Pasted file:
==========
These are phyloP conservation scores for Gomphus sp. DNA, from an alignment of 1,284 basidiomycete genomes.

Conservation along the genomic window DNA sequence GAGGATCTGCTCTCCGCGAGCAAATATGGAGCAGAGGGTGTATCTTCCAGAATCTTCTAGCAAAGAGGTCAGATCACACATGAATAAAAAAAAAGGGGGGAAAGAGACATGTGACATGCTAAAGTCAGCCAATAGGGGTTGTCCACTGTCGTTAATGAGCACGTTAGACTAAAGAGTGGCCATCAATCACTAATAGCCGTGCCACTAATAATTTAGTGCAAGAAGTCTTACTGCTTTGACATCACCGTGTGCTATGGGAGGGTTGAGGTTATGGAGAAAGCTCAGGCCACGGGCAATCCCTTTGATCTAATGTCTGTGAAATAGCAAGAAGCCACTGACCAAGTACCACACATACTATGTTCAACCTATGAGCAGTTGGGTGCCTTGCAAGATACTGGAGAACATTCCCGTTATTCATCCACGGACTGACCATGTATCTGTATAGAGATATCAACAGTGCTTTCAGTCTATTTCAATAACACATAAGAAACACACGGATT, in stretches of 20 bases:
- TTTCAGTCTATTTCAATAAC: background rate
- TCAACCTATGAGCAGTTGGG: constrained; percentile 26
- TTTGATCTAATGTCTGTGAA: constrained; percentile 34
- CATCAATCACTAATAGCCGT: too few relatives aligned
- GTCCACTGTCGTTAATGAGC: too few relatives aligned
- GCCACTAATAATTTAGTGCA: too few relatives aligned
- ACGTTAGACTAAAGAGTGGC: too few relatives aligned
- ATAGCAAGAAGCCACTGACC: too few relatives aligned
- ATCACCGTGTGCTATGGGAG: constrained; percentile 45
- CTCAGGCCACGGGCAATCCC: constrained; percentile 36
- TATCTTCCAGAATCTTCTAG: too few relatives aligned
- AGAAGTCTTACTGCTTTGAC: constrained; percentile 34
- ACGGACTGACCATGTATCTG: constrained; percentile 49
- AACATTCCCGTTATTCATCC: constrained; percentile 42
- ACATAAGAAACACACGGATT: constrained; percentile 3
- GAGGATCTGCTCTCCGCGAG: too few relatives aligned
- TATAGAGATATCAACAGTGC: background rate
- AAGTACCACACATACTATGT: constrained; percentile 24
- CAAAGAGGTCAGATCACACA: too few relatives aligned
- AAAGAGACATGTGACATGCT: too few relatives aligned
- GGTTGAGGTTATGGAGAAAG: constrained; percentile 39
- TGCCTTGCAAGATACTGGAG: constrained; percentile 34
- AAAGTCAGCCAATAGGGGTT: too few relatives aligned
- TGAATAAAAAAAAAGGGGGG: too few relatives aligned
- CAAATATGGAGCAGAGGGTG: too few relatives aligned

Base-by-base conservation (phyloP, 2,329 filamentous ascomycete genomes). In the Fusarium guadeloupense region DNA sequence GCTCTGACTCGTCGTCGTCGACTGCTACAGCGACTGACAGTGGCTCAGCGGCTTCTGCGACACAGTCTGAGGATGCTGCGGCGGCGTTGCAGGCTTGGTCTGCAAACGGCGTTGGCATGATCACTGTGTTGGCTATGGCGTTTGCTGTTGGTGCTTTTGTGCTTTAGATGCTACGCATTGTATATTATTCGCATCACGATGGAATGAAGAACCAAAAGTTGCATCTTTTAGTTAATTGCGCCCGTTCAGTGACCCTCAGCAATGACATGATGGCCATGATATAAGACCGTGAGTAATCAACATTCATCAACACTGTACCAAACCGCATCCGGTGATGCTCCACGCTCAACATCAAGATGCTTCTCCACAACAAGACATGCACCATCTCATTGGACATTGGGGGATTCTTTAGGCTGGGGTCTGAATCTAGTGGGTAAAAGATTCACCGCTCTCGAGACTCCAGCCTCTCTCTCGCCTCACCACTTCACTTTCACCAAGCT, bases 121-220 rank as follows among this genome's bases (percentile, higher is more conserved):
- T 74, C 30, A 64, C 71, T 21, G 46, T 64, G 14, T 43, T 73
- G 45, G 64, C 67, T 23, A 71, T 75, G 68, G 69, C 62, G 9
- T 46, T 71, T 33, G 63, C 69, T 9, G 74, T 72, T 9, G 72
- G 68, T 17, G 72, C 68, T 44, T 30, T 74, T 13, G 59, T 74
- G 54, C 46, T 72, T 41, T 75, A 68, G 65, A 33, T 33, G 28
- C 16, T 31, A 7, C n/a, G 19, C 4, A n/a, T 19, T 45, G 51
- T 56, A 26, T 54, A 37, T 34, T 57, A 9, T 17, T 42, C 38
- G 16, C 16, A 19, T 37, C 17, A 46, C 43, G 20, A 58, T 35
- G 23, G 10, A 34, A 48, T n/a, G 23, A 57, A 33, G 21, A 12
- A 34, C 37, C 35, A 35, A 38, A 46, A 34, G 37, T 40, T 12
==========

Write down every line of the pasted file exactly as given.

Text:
These are phyloP conservation scores for Gomphus sp. DNA, from an alignment of 1,284 basidiomycete genomes.

Conservation along the genomic window DNA sequence GAGGATCTGCTCTCCGCGAGCAAATATGGAGCAGAGGGTGTATCTTCCAGAATCTTCTAGCAAAGAGGTCAGATCACACATGAATAAAAAAAAAGGGGGGAAAGAGACATGTGACATGCTAAAGTCAGCCAATAGGGGTTGTCCACTGTCGTTAATGAGCACGTTAGACTAAAGAGTGGCCATCAATCACTAATAGCCGTGCCACTAATAATTTAGTGCAAGAAGTCTTACTGCTTTGACATCACCGTGTGCTATGGGAGGGTTGAGGTTATGGAGAAAGCTCAGGCCACGGGCAATCCCTTTGATCTAATGTCTGTGAAATAGCAAGAAGCCACTGACCAAGTACCACACATACTATGTTCAACCTATGAGCAGTTGGGTGCCTTGCAAGATACTGGAGAACATTCCCGTTATTCATCCACGGACTGACCATGTATCTGTATAGAGATATCAACAGTGCTTTCAGTCTATTTCAATAACACATAAGAAACACACGGATT, in stretches of 20 bases:
- TTTCAGTCTATTTCAATAAC: background rate
- TCAACCTATGAGCAGTTGGG: constrained; percentile 26
- TTTGATCTAATGTCTGTGAA: constrained; percentile 34
- CATCAATCACTAATAGCCGT: too few relatives aligned
- GTCCACTGTCGTTAATGAGC: too few relatives aligned
- GCCACTAATAATTTAGTGCA: too few relatives aligned
- ACGTTAGACTAAAGAGTGGC: too few relatives aligned
- ATAGCAAGAAGCCACTGACC: too few relatives aligned
- ATCACCGTGTGCTATGGGAG: constrained; percentile 45
- CTCAGGCCACGGGCAATCCC: constrained; percentile 36
- TATCTTCCAGAATCTTCTAG: too few relatives aligned
- AGAAGTCTTACTGCTTTGAC: constrained; percentile 34
- ACGGACTGACCATGTATCTG: constrained; percentile 49
- AACATTCCCGTTATTCATCC: constrained; percentile 42
- ACATAAGAAACACACGGATT: constrained; percentile 3
- GAGGATCTGCTCTCCGCGAG: too few relatives aligned
- TATAGAGATATCAACAGTGC: background rate
- AAGTACCACACATACTATGT: constrained; percentile 24
- CAAAGAGGTCAGATCACACA: too few relatives aligned
- AAAGAGACATGTGACATGCT: too few relatives aligned
- GGTTGAGGTTATGGAGAAAG: constrained; percentile 39
- TGCCTTGCAAGATACTGGAG: constrained; percentile 34
- AAAGTCAGCCAATAGGGGTT: too few relatives aligned
- TGAATAAAAAAAAAGGGGGG: too few relatives aligned
- CAAATATGGAGCAGAGGGTG: too few relatives aligned

Base-by-base conservation (phyloP, 2,329 filamentous ascomycete genomes). In the Fusarium guadeloupense region DNA sequence GCTCTGACTCGTCGTCGTCGACTGCTACAGCGACTGACAGTGGCTCAGCGGCTTCTGCGACACAGTCTGAGGATGCTGCGGCGGCGTTGCAGGCTTGGTCTGCAAACGGCGTTGGCATGATCACTGTGTTGGCTATGGCGTTTGCTGTTGGTGCTTTTGTGCTTTAGATGCTACGCATTGTATATTATTCGCATCACGATGGAATGAAGAACCAAAAGTTGCATCTTTTAGTTAATTGCGCCCGTTCAGTGACCCTCAGCAATGACATGATGGCCATGATATAAGACCGTGAGTAATCAACATTCATCAACACTGTACCAAACCGCATCCGGTGATGCTCCACGCTCAACATCAAGATGCTTCTCCACAACAAGACATGCACCATCTCATTGGACATTGGGGGATTCTTTAGGCTGGGGTCTGAATCTAGTGGGTAAAAGATTCACCGCTCTCGAGACTCCAGCCTCTCTCTCGCCTCACCACTTCACTTTCACCAAGCT, bases 121-220 rank as follows among this genome's bases (percentile, higher is more conserved):
- T 74, C 30, A 64, C 71, T 21, G 46, T 64, G 14, T 43, T 73
- G 45, G 64, C 67, T 23, A 71, T 75, G 68, G 69, C 62, G 9
- T 46, T 71, T 33, G 63, C 69, T 9, G 74, T 72, T 9, G 72
- G 68, T 17, G 72, C 68, T 44, T 30, T 74, T 13, G 59, T 74
- G 54, C 46, T 72, T 41, T 75, A 68, G 65, A 33, T 33, G 28
- C 16, T 31, A 7, C n/a, G 19, C 4, A n/a, T 19, T 45, G 51
- T 56, A 26, T 54, A 37, T 34, T 57, A 9, T 17, T 42, C 38
- G 16, C 16, A 19, T 37, C 17, A 46, C 43, G 20, A 58, T 35
- G 23, G 10, A 34, A 48, T n/a, G 23, A 57, A 33, G 21, A 12
- A 34, C 37, C 35, A 35, A 38, A 46, A 34, G 37, T 40, T 12